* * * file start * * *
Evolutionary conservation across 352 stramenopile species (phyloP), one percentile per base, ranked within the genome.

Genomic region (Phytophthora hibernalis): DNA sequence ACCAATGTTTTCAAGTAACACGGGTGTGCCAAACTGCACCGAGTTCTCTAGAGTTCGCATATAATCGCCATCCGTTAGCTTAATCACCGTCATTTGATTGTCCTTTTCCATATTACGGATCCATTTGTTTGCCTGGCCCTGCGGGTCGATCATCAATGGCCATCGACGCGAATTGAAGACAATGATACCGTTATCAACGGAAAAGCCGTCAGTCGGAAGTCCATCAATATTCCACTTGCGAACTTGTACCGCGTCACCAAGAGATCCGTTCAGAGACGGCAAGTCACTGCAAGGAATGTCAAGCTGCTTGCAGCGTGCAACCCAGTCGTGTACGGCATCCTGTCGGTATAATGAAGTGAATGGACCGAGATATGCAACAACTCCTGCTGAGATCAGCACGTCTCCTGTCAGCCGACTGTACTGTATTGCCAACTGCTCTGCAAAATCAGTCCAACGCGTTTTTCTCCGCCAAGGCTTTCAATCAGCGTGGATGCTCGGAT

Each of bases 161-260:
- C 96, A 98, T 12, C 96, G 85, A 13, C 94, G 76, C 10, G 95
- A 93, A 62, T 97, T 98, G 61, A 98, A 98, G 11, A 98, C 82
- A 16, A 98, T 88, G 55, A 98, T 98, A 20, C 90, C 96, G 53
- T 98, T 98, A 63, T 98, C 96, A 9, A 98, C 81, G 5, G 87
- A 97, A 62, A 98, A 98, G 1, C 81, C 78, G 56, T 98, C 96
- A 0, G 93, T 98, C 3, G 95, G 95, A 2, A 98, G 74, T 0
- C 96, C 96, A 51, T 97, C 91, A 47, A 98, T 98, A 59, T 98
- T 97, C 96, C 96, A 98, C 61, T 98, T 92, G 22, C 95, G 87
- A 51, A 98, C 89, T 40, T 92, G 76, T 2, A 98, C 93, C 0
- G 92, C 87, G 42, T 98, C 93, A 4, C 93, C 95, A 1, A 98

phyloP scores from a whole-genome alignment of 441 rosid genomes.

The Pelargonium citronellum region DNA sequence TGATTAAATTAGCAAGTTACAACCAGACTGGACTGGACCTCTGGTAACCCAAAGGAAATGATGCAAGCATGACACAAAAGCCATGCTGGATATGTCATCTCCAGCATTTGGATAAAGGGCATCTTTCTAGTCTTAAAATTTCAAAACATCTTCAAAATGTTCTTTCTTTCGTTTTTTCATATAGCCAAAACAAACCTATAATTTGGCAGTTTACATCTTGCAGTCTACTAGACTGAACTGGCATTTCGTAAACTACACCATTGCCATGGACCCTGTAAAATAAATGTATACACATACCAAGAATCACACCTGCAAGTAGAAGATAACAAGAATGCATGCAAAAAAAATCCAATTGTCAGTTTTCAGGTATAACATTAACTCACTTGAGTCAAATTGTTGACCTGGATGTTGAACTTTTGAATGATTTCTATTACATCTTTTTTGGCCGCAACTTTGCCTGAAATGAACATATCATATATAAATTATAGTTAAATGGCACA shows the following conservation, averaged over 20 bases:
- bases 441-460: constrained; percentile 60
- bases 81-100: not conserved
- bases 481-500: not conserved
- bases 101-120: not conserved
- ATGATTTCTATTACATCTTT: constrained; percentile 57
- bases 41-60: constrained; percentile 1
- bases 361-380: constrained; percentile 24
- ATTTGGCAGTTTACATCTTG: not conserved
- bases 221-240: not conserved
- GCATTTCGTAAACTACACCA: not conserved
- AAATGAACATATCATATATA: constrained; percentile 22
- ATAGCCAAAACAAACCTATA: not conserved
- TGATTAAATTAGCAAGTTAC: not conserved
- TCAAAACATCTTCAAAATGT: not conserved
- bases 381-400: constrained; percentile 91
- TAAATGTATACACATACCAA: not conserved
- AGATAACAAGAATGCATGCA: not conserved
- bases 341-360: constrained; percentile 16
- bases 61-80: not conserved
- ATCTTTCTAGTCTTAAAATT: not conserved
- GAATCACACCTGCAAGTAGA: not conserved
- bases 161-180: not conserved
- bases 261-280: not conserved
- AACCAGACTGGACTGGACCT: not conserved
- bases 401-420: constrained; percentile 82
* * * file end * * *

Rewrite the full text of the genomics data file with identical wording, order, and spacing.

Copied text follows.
Evolutionary conservation across 352 stramenopile species (phyloP), one percentile per base, ranked within the genome.

Genomic region (Phytophthora hibernalis): DNA sequence ACCAATGTTTTCAAGTAACACGGGTGTGCCAAACTGCACCGAGTTCTCTAGAGTTCGCATATAATCGCCATCCGTTAGCTTAATCACCGTCATTTGATTGTCCTTTTCCATATTACGGATCCATTTGTTTGCCTGGCCCTGCGGGTCGATCATCAATGGCCATCGACGCGAATTGAAGACAATGATACCGTTATCAACGGAAAAGCCGTCAGTCGGAAGTCCATCAATATTCCACTTGCGAACTTGTACCGCGTCACCAAGAGATCCGTTCAGAGACGGCAAGTCACTGCAAGGAATGTCAAGCTGCTTGCAGCGTGCAACCCAGTCGTGTACGGCATCCTGTCGGTATAATGAAGTGAATGGACCGAGATATGCAACAACTCCTGCTGAGATCAGCACGTCTCCTGTCAGCCGACTGTACTGTATTGCCAACTGCTCTGCAAAATCAGTCCAACGCGTTTTTCTCCGCCAAGGCTTTCAATCAGCGTGGATGCTCGGAT

Each of bases 161-260:
- C 96, A 98, T 12, C 96, G 85, A 13, C 94, G 76, C 10, G 95
- A 93, A 62, T 97, T 98, G 61, A 98, A 98, G 11, A 98, C 82
- A 16, A 98, T 88, G 55, A 98, T 98, A 20, C 90, C 96, G 53
- T 98, T 98, A 63, T 98, C 96, A 9, A 98, C 81, G 5, G 87
- A 97, A 62, A 98, A 98, G 1, C 81, C 78, G 56, T 98, C 96
- A 0, G 93, T 98, C 3, G 95, G 95, A 2, A 98, G 74, T 0
- C 96, C 96, A 51, T 97, C 91, A 47, A 98, T 98, A 59, T 98
- T 97, C 96, C 96, A 98, C 61, T 98, T 92, G 22, C 95, G 87
- A 51, A 98, C 89, T 40, T 92, G 76, T 2, A 98, C 93, C 0
- G 92, C 87, G 42, T 98, C 93, A 4, C 93, C 95, A 1, A 98

phyloP scores from a whole-genome alignment of 441 rosid genomes.

The Pelargonium citronellum region DNA sequence TGATTAAATTAGCAAGTTACAACCAGACTGGACTGGACCTCTGGTAACCCAAAGGAAATGATGCAAGCATGACACAAAAGCCATGCTGGATATGTCATCTCCAGCATTTGGATAAAGGGCATCTTTCTAGTCTTAAAATTTCAAAACATCTTCAAAATGTTCTTTCTTTCGTTTTTTCATATAGCCAAAACAAACCTATAATTTGGCAGTTTACATCTTGCAGTCTACTAGACTGAACTGGCATTTCGTAAACTACACCATTGCCATGGACCCTGTAAAATAAATGTATACACATACCAAGAATCACACCTGCAAGTAGAAGATAACAAGAATGCATGCAAAAAAAATCCAATTGTCAGTTTTCAGGTATAACATTAACTCACTTGAGTCAAATTGTTGACCTGGATGTTGAACTTTTGAATGATTTCTATTACATCTTTTTTGGCCGCAACTTTGCCTGAAATGAACATATCATATATAAATTATAGTTAAATGGCACA shows the following conservation, averaged over 20 bases:
- bases 441-460: constrained; percentile 60
- bases 81-100: not conserved
- bases 481-500: not conserved
- bases 101-120: not conserved
- ATGATTTCTATTACATCTTT: constrained; percentile 57
- bases 41-60: constrained; percentile 1
- bases 361-380: constrained; percentile 24
- ATTTGGCAGTTTACATCTTG: not conserved
- bases 221-240: not conserved
- GCATTTCGTAAACTACACCA: not conserved
- AAATGAACATATCATATATA: constrained; percentile 22
- ATAGCCAAAACAAACCTATA: not conserved
- TGATTAAATTAGCAAGTTAC: not conserved
- TCAAAACATCTTCAAAATGT: not conserved
- bases 381-400: constrained; percentile 91
- TAAATGTATACACATACCAA: not conserved
- AGATAACAAGAATGCATGCA: not conserved
- bases 341-360: constrained; percentile 16
- bases 61-80: not conserved
- ATCTTTCTAGTCTTAAAATT: not conserved
- GAATCACACCTGCAAGTAGA: not conserved
- bases 161-180: not conserved
- bases 261-280: not conserved
- AACCAGACTGGACTGGACCT: not conserved
- bases 401-420: constrained; percentile 82